Business Stress ManagementAs a small business owner, you are used to being the first on the job, the last to leave, and wearing multiple hats, from janitorial and marketing to accounting. You also bear the responsibility for employees’ livelihoods and growing your business. Especially now, small business owners are feeling the burden of that weight on their shoulders.

You may not think you have the time to step back and take care of yourself during a crisis, but your business, employees and customers are counting on you to keep a cool head. Our equipment financing team can’t control external stressors, but we can offer tips for managing stress, and perhaps finding time for you to take much-needed down time. Here are some ideas…

1. Keep a reasonable work schedule.

Business owners launch their startups expecting to spend a great deal of time on their businesses. The entrepreneurial mind doesn’t shut off at 5:00 p.m. Or, even 2:00 a.m. It doesn’t necessarily distinguish between workdays, weekends and vacation time (if there’s time for vacation).

But working or thinking about your business non-stop is counterproductive. There are long-term and short-term strategic decisions to make and tactical, daily operations to manage. In the early stages of a business, you may be responsible for most if not all of these. As your business grows, employees can take tasks off your plate. At any stage, recognize that you are less effective when rushed, stressed and tired.

Set a work schedule that prioritizes tasks which result in new business, whether that’s making sales calls or finding a lease financing provider to obtain equipment that grows revenue. Set and keep boundaries whenever possible to give you free time to recharge, which leads to a better mental balance and better decision making. Divide your days or weeks into blocks with time designated to working on the business, working in the business and handling unexpected matters. It won’t always be possible to follow your schedule, but often, you’ll have time left to focus on your well-being.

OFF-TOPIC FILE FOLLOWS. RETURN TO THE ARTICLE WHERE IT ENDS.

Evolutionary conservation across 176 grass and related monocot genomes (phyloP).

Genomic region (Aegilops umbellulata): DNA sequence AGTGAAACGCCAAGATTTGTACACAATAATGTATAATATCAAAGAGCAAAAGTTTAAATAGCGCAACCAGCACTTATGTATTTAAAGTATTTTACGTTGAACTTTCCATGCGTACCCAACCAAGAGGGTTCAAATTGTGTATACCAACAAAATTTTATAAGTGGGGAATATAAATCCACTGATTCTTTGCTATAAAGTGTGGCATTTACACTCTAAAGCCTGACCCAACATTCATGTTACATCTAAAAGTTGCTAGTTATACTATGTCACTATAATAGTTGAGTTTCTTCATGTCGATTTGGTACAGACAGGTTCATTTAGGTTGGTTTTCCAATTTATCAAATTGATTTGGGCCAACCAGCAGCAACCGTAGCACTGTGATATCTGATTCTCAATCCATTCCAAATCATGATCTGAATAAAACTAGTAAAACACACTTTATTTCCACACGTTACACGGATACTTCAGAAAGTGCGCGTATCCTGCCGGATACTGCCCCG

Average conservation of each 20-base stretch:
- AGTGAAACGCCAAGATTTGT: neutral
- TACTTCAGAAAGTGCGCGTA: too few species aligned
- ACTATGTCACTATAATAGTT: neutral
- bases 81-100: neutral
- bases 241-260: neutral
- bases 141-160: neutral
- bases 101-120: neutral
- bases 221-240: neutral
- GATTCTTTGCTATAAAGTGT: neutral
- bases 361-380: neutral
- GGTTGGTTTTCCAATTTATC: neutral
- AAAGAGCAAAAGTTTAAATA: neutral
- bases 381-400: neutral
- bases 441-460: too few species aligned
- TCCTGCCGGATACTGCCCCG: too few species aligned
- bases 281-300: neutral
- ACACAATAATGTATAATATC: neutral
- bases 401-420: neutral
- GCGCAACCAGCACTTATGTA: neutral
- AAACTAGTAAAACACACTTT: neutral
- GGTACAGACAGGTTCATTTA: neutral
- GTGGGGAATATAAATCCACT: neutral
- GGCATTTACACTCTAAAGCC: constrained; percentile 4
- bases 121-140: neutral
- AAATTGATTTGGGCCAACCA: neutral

READ: No Startup Company is Typical

2. Use organization tools that work for you and sync with each other.

One stressor you can control is juggling and keeping track of time and tasks. There are tools on the market that do this beautifully and sync with one another to give you an overview of your schedule at any given moment.

At minimum, consider using a calendar, a contact manager, a task list, a notes area and email—Outlook is a popular program that offers all of these in one, and it can be accessed from any device. Outlook works on Windows and Mac systems, but if you’re using the Mac OS, Calendars, Contacts, Reminders and Mail work similarly and sync together.

Customer relationship management (CRM) and financial management tools help keep sales and accounting organized. Some CRMs offer free versions up to so many contacts, which can give you a good start without a big investment. Some banks offer financial management tools with their business accounts. Choose one that is user friendly and can grow with your business, so that you won’t have to worry about selecting another down the road when you outgrow it.